Do you remember your father reading to you? Or if you’re a dad now, do you enjoy reading time with the kids?
We were enlightened by some fascinating research by Dr Elisabeth Duursma. While at Harvard University (she’s now based at the University of Wollongong), Dr Duursma looked at the benefits associated with fathers reading to their kids.
She found that dads on low incomes who read to their children at age three had a major impact on their child’s language development, when measured one year later.
Further research has indicated that when mothers read it did not have this same significant impact on child development.
So what’s different about dads reading?
In part, it’s perception: ‘Reading is seen as a female activity and kids seem to be more tuned in when their dad reads to them – it’s special.’
Michael Rosen, author of We’re Going on a Bear Hunt, is one son who remembers his father’s read-aloud sessions. He told The Guardian:
“When I was about 12, our father decided that he would read to us on our camping holidays and over several of these holidays he read the whole of Great Expectations, Little Dorrit and a Walter Scott novel, Guy Mannering…
“Because he was in the US army, he was very good at American accents and he read us Catcher in the Rye and Catch-22 when I was in my teens.”
Duursma also found significant differences in the style of language dads use:
“We found that fathers used more abstract and complex language.
When sharing a book with their child, they would often link events in the book to a child’s own experience.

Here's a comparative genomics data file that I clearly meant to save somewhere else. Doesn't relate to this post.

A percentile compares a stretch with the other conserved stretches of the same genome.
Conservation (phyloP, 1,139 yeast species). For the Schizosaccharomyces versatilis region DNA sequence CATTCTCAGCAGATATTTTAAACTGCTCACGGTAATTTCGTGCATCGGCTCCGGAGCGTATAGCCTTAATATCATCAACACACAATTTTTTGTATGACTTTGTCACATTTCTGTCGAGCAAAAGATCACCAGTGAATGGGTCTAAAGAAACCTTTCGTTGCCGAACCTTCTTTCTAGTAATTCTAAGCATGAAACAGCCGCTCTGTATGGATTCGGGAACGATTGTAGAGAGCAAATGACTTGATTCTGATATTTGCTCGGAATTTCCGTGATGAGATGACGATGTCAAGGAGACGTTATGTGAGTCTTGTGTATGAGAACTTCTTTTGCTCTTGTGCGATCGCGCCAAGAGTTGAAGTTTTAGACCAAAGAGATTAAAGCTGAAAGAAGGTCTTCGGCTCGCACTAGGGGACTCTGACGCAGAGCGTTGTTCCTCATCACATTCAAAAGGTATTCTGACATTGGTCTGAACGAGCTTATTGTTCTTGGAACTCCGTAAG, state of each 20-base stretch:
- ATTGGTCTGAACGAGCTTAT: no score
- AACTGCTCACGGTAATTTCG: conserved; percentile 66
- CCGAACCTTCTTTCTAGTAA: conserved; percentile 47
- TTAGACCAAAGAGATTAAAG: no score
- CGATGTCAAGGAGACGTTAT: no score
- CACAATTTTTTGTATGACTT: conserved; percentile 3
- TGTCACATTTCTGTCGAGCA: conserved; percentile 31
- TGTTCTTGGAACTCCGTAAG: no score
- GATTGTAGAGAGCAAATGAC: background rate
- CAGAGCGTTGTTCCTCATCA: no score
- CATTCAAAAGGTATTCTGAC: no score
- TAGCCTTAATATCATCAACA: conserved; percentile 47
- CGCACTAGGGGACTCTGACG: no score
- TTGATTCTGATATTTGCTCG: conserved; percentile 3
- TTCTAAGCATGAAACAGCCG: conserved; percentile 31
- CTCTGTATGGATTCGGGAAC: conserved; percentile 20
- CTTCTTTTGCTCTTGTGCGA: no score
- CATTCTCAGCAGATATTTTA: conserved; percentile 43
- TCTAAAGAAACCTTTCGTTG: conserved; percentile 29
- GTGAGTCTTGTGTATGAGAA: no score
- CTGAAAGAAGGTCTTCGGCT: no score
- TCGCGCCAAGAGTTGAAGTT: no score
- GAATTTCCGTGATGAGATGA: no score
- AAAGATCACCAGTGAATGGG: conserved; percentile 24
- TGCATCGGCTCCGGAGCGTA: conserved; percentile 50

“For example, when a ladder was discussed in the book, many fathers mentioned the last time
they had used a ladder to climb up on the roof or use it for their work.
Mothers focused more on the details in the book and often asked children to label or count objects or identify colours.”
This is not to say that mothers shouldn’t read to their kids! In her full article on ‘The effects of fathers’ and mothers’ reading to their children on language outcomes of children participating in early head start in the United States’, Duursma also mentions how mothers lay the groundwork for children’s language development as well as the cumulative benefit of more book reading by both parents and others in children’s lives.
Duursma is now at the University of Wollongong’s Early Start Research Institute where she recently undertook a study of 800 children from NSW, which suggested a connection between poor language skills and less time spent at home on book reading , drawing and making puzzles, which require fine motor and language skills.
(Sources: University of Wollongong; Daily Mail UK; The Guardian)